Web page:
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all of the graves are unmarked
The following is text from the article:
FIRST CEMETERY IN THE SALT LAKE VALLEY, 1847-48
(Also the Kimball-Whitney and Brigham Young private cemeteries)
Early in the spring of 1846, a group of Mormon pioneers known in history as the Mississippi saints, left their homes in Mississippi, expecting each day to meet the pioneers under the direction of President Brigham Young and go with them to the Rocky Mountains. They had not received word that the body of the saints had decided to winter in Council Bluffs, so on they journeyed. When they reached Fort Laramie they learned from trappers and scouts that Brigham Young and his group had not been seen along the route. A mountain man, Henri Richard, offered to guide them to Pueblo, where he was going for supplies. They accepted the offer and established winter quarters there. These people established what is sometimes known as the first Anglo-Saxon settlement in Colorado.
Early in the summer of 1847 they learned that the first group of pioneers was on its way to the Valley of the Great Salt Lake. An advance company of seventeen persons, 5 wagons, 1 cart, 24 oxen, 22 cows, 3 bulls, and 7 calves, caught up with Brigham's company, June 4, at Ft. Laramie. This small group, headed by Robert Crow, consisted of ten persons with the last name of Crow and four (a son-in-law's family) with the name Therlkill. Milton Howard Therlkill was only 3 years of age at the time. Trouble plagued the Crow family all the way to Salt Lake, but this group arrived in the Valley with the main vanguard company, July 22, 1847.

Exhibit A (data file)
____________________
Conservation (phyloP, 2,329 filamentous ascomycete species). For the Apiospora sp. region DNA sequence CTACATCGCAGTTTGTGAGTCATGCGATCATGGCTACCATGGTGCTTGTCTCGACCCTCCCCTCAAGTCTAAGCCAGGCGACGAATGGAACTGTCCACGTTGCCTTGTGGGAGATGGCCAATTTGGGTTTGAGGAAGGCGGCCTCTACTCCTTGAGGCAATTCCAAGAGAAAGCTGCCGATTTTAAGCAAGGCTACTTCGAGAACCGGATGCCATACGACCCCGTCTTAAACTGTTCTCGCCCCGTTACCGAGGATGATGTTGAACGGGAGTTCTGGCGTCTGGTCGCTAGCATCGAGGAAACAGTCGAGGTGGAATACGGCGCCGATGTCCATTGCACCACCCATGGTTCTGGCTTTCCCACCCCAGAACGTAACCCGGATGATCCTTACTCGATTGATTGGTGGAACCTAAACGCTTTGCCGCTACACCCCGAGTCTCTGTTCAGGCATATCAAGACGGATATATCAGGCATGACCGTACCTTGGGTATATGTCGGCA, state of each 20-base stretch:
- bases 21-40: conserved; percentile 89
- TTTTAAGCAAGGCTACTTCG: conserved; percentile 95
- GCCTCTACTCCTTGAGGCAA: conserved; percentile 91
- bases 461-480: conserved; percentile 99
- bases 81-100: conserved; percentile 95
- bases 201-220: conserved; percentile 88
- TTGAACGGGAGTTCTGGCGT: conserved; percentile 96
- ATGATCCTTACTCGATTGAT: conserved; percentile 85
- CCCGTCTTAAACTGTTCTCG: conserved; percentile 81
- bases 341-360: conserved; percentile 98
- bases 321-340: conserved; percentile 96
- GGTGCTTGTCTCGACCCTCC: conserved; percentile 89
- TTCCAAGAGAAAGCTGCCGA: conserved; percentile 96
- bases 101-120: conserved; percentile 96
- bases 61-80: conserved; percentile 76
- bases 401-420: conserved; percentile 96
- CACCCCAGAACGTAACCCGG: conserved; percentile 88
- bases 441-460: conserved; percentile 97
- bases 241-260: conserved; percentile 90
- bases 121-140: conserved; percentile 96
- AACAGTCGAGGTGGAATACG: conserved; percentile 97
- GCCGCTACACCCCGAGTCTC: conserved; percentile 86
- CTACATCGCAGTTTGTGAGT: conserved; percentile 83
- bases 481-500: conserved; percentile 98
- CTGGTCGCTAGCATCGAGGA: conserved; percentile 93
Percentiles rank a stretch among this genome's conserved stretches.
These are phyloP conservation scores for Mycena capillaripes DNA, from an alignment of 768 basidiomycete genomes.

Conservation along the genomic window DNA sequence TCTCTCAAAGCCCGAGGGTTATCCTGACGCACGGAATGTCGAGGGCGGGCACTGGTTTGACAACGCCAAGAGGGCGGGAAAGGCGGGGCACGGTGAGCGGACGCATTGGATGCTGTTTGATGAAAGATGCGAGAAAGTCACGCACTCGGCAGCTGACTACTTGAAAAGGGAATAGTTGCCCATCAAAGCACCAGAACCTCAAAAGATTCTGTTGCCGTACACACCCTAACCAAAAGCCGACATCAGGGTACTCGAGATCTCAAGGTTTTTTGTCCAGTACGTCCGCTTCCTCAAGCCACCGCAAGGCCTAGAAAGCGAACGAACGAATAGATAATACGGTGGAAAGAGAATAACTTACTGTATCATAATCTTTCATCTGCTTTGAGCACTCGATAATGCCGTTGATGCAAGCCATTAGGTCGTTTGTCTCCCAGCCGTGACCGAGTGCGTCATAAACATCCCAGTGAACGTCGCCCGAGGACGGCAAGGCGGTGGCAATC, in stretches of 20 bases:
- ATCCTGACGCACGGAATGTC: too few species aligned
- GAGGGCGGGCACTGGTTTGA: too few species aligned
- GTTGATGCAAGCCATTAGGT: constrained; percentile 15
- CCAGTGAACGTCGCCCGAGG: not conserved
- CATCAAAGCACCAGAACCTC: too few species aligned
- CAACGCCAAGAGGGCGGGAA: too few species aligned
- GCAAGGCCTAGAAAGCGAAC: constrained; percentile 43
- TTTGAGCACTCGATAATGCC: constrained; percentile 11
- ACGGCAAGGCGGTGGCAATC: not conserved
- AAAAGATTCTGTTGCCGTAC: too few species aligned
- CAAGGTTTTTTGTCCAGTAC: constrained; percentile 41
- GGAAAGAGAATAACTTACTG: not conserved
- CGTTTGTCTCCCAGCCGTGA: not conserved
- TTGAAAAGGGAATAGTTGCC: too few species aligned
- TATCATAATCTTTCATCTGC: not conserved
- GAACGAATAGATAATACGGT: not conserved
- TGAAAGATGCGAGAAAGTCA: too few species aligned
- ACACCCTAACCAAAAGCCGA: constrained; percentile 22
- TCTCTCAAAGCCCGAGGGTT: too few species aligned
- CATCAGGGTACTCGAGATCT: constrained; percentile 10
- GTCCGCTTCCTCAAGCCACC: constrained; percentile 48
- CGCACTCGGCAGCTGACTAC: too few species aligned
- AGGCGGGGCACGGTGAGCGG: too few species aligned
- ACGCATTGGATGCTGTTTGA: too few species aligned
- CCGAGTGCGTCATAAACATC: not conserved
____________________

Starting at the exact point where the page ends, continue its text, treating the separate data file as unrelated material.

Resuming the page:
Less than a month later, Milton drowned in City Creek and was buried, 12 Aug 1847, at this location. (One note indicated it was on his grandfather's [Robert Crow] lot. It was probably where his grandfather had his wagons set up while the fort was being built. The Crow and Therlkill families were not given property in Platt A. They went to Brown's Settlement [Ogden] the following year.) Milton was the first white person to die and be buried in Salt Lake City. He was buried on the east side of block 49, one block due east of the old Pioneer Fort (nearly opposite the adobe yards - there were adobe bricks made west of the fort and one reference is made of the fort as the adobe yard). This site was on the bank of a dry channel of City Creek, west of two springs, and next to a Fremont Indian mound. Excavations in 1986 located 32 bodies in 31 graves in the southeast quadrant of Block 49 (Section 8, see map).
More persons died in the Valley the first year than were located during 1986. Some journals indicate burials at the mound on the Shurtleff property, which occupied the northeast quadrant of Block 49 (Sections 6 and 7). Of the 32 pioneer bodies found, 9 were adults, the others were adolescents, children, and babies. They include: Milton Howard Therlkill (age 3), 12 Aug 1847, drowned previous day, Aug 11. Caroline Van Dyke Grant (age 29), wife of J.M. Grant, died of Cholera on Bear River, 26 Sep, bur. 30 Sep 1847 Nancy O'Neal Rich (age 65), pneumonia, buried next to C.V. Grant, 6 Oct 1847, 1st woman to die in Valley. Mary Evangeline Stewart (age 13), first person to sicken and die in the Valley. Arrived: 25 Sep Franklin K. Shed, poisoned by eating roots; buried in same grave as Snow child. John Edward Brewer Oakey (age 5), killed instantly by a log, rolling from saw pit. Arrived: 2 Oct. Elizabeth Covington (age 27), died of the cold. Arrived: 1 Oct Adam McDonald (age 57), who died of dysentery one hour before arriving in the Valley. Jacob Foutz (age 47), 11 Feb 1848, bishop and captain, had healed broken bones, shot in thigh. Arrived: 1 Oct.